A boardwalk, fishing bays, a cafe and at least 250 extra berths feature in the Tauranga Marina Society's proposal for a $20 million marina expansion.

The society has drawn up concept plans to extend its existing 561-berth Sulphur Point marina southwards into Marine Park, a council-owned recreational reserve.

A local hapū was supportive and the Tauranga City Council has been briefed, but all parties wanted to gauge public opinion before taking the idea further.

Marina manager Greg Prescott said project had an estimated cost of $17m to $20m and would be entirely funded by new berth sales, at no cost to ratepayers.

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The proposal was prompted by increasing demand for berths as Tauranga's population
of recreational boaties grew.

Prescott said he was expecting the society's proposal to be controversial as there would be people who would not want to see the reserve space lost.

While the new berths would be privately owned, he said the proposed extension included a host of new amenities - with a harbour boardwalk as the centrepiece - to make up for the loss of open space.

Tauranga Marina Society's concept proposal to extend its Sulphur Point marina southwards into Marine Park, adding 250+ new berths plus public amenities. Concept plan/Tauranga Marina Society
Tauranga Marina Society's concept proposal to extend its Sulphur Point marina southwards into Marine Park, adding 250+ new berths plus public amenities. Concept plan/Tauranga Marina Society

There were 300 people on the waiting list to buy a berth in the existing marina, facing wait times of about 20 years. Prices started at just under $33,400, plus a $410 annual fee, Prescott said.

Pete Crase, of Mount Maunganui, has been on the list for more than 10 years - renting in the meantime - and welcomed the expansion proposal.

"Berths just don't come up for sale very often. People usually sell the boat and berth together," Crase said.

Councillor Max Mason said elected members had received a confidential briefing on the proposal.

They had advice there would be significant resource consent issues because the land was a reserve.

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"But just because there are significant hurdles doesn't mean we should not do it.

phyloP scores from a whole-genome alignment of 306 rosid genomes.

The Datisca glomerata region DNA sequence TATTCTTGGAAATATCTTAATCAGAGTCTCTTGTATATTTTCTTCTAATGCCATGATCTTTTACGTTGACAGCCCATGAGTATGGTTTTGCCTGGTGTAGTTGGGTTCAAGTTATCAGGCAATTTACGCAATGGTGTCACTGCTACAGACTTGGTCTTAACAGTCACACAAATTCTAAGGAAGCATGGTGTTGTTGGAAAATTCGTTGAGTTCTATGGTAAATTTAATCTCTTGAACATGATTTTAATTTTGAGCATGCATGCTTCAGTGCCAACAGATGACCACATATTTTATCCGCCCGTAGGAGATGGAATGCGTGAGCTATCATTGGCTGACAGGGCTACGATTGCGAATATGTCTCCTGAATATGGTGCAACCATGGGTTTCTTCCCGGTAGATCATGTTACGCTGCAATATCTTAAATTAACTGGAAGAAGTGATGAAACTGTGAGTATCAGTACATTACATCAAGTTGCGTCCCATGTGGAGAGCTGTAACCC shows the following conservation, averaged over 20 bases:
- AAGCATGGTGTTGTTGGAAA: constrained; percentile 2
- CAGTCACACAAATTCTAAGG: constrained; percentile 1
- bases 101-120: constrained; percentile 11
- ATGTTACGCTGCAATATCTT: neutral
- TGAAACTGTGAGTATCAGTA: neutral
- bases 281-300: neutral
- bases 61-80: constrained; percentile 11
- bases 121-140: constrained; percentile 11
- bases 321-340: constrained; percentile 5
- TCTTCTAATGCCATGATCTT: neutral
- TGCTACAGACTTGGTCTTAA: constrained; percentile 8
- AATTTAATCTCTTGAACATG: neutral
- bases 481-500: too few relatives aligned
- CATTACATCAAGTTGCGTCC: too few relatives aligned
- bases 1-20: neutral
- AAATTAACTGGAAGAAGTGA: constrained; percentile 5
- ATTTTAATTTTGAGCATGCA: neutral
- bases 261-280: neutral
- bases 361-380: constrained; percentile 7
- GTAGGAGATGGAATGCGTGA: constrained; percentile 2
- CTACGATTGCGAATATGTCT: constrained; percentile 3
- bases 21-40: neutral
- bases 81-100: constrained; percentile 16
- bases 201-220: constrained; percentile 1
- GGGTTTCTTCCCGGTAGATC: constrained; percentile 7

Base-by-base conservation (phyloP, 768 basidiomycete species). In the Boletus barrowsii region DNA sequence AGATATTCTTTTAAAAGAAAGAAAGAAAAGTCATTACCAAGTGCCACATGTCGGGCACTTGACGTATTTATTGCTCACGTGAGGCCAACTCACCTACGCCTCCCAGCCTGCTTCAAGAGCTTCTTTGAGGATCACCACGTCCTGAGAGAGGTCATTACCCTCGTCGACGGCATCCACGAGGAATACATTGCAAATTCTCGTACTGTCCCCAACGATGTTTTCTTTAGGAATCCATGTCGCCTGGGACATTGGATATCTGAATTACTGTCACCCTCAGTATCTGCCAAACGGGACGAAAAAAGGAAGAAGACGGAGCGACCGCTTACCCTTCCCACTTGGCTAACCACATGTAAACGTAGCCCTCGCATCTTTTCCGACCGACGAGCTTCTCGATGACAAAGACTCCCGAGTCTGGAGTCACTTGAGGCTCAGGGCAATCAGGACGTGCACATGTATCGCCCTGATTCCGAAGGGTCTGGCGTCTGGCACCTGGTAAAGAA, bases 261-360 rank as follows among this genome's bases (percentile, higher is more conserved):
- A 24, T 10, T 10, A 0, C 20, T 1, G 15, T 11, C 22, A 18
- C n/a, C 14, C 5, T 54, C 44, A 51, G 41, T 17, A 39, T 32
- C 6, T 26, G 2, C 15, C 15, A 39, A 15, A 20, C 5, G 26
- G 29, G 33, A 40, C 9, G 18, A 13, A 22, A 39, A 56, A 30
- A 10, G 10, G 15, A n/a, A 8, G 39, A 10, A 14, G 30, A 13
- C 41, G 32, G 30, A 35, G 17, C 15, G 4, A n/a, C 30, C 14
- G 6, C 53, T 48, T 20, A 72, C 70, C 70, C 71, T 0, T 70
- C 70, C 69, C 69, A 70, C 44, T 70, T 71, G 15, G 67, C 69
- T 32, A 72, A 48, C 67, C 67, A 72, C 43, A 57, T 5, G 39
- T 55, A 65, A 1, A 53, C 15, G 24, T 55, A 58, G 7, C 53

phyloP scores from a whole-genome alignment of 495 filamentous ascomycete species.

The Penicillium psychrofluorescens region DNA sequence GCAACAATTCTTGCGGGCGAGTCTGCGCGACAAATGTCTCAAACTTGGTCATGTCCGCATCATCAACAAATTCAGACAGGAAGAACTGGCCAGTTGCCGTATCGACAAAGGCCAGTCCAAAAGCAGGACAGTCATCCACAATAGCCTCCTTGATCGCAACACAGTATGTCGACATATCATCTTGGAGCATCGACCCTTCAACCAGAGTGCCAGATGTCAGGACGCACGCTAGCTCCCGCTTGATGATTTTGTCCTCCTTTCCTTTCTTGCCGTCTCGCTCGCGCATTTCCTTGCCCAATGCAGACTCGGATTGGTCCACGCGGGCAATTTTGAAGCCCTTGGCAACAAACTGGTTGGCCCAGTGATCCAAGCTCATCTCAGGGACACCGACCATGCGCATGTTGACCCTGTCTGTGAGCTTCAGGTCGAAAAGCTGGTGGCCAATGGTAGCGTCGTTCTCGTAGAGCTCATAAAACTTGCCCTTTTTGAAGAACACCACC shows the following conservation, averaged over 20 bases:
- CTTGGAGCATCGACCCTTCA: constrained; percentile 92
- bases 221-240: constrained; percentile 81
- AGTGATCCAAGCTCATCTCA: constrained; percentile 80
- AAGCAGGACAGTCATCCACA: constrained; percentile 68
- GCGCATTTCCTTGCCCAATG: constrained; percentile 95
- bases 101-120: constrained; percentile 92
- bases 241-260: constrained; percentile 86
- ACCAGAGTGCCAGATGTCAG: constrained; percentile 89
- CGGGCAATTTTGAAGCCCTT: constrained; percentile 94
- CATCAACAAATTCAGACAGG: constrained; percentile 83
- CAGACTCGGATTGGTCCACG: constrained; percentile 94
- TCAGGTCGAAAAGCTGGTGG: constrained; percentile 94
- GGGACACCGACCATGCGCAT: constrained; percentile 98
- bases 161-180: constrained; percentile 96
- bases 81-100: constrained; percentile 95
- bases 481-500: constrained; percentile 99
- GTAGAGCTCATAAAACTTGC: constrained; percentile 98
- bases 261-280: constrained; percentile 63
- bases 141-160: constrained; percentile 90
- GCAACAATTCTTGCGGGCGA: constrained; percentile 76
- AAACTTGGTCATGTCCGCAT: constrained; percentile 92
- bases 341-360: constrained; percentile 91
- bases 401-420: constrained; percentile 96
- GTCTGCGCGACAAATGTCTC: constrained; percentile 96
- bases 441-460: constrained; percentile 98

"There are a lot of people who would say Marine Park is not used anywhere near as effectively as it could be," Mason said.

He said he was keeping an open mind and he would be interested to hear people's views.

Buddy Mikaere, of Ngāi Tamarāwaho, said the hapū had contributed to the concept planning and supported the proposal.

"We are happy to be in a partnership with the society to make this happen."

He viewed the development as a solution to the issue of a lack of berths, a way to take the area of reclaimed land closer to its original water state, and an opportunity for the hapū to make its mark on the area.

Bay of Plenty Regional Council councillor John Cronin said he thought the chances of the marina making it through the plan change process were "small", and he thought a better option for a new marina was along the coast towards Ōmokoroa.

"There are a number of places the councils could get together and make available for the boating fraternity."

Marina proposal

Proposed

• 250+ new berths

• Section of berth sizes from 8-20 metres

• Public boardwalk over the water

• Fishing bays

• Moorings for Māori waka and work boats

• 228 new carparks

• Picnic areas

• Cafe and services

Pitched
•The Tauranga Marina Society has suggested the University of Waikato's planned research centre could be built at the southern end of the marina expansion on Marine Park reserve land.
•The site was an alternative to the university's preferred site next to the Tauranga Sport Fishing Club, which neighbours objected to but the Bay of Plenty Regional Council supported and a Tauranga City Council committee narrowly voted to support on Monday.